3D Globe Image Design for Possible use by National Geographic Magazine.

Rudolf Husar, rhusar@mecf.wustl.edu , 314 935 6099

February 22, 2000 

Rev: March 13, 2000



National Geographic Magazine is working on an ocean story and they have expressed interest in a 3D globe image similar to the one used for the 20x10 foot NASA EOS exhibit backdrop, and the NASA EOSDIS poster. For the story, they need

-         view of the Pacific, and partially the Americas with high resolution land data

-         ocean data for sea surface temperature or surface wind speed

-         3D clouds

The purpose of this note is to (1) record the design process on this web-page to serve as 'organizational memory' for later recollection; (2) foster further design suggestions and feedback with the NG staff (3) learn how to use the web as a medium for open communication and consensus building.


Data Layers

For the NG Magazine image design the following layers were tested:

1.     Land SeaWiFS

2.     Sea Surface: Sea Surface Wind Speed (NASA NSCAT); Ocean productivity (chlorophyll); Temperature (UWisconsin, Madision), or

3.     Clouds - GOES, Meteosat, GMS5 (UWisconsin, Madision)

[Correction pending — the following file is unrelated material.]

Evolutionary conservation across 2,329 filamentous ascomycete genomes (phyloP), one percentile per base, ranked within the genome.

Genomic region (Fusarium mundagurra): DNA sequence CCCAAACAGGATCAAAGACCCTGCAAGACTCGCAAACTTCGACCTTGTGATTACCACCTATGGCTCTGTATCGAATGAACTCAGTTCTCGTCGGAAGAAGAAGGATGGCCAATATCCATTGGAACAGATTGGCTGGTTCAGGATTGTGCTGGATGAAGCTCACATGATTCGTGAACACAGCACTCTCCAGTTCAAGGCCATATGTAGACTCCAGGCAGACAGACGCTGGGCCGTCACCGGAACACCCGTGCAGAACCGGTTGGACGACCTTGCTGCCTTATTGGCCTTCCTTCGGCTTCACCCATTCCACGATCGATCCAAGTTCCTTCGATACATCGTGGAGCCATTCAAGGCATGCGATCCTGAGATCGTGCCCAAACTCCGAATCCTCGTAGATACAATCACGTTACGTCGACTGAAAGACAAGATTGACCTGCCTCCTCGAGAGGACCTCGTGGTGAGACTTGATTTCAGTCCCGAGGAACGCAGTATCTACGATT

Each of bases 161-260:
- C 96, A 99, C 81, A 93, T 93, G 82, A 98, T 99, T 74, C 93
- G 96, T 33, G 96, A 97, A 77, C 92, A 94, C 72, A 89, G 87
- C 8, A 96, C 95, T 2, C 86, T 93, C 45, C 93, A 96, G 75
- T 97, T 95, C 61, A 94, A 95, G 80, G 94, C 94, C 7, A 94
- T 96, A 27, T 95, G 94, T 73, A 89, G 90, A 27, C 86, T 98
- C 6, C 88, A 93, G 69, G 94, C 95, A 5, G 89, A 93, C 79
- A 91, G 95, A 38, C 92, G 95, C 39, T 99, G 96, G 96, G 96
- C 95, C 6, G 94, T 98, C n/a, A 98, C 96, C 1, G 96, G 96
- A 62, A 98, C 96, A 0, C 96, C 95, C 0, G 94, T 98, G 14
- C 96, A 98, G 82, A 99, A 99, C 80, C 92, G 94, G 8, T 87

Rendering Variables

In terms of rendering the 3D globe image we can change Lat/Lon/Height position of the eye as well as the content of the data layers. Below are some options to start the discussion. The rendering below is in coarse resolution (800x800 pixels). The full resolution image(s) will be at 4000x4000 pixels. Click on the images for a larger (800x800) version.

Position of the Eye



The eye is 100,000 km from the Earth at 10 deg. North latitude. The longitudes are 100, -60,-20,20,60 and 100

Cloud Density

In the symbolic globe image, the cloud cover was significantly reduced in order to have more of the Earth surface visible. I cut out some low clouds (with high IR temperature). Without cloud thinning, not much of the Earth is visible - see what I mean by 'symbolic' image?



These are two cloud cover densities. Previously I used the left (thin) cloud density. If we use the dense cloud density, not much of the ocean is visible.